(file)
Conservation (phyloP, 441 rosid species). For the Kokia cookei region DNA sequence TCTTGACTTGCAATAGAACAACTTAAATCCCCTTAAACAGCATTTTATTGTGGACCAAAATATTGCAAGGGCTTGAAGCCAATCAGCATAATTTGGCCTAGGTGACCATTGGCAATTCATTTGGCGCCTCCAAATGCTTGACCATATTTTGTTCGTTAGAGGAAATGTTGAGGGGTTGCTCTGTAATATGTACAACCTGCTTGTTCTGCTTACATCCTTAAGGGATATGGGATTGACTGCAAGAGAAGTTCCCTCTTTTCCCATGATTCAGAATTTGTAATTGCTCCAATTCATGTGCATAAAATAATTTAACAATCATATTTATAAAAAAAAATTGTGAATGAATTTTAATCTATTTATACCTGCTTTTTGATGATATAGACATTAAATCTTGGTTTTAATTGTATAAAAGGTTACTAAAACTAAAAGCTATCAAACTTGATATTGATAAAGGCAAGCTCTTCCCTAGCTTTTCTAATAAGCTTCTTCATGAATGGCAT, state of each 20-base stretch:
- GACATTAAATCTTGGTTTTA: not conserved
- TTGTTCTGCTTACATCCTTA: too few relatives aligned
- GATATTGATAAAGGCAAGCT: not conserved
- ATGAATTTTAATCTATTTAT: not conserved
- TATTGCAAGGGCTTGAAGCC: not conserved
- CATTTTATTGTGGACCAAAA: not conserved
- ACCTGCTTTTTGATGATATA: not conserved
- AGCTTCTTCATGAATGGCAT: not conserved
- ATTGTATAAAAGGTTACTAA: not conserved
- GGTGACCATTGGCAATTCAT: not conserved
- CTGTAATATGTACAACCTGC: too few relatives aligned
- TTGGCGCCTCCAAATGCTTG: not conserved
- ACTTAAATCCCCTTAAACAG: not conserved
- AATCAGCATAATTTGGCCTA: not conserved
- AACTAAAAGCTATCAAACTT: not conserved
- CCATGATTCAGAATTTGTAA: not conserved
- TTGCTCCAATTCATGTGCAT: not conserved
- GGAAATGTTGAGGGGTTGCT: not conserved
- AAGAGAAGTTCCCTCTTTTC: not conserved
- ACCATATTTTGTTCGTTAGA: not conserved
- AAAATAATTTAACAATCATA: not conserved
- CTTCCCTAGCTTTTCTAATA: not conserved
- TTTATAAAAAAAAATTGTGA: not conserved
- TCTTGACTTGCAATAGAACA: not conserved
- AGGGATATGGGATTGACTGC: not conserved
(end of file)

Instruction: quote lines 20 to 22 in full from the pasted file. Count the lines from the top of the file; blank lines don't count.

- AAGAGAAGTTCCCTCTTTTC: not conserved
- ACCATATTTTGTTCGTTAGA: not conserved
- AAAATAATTTAACAATCATA: not conserved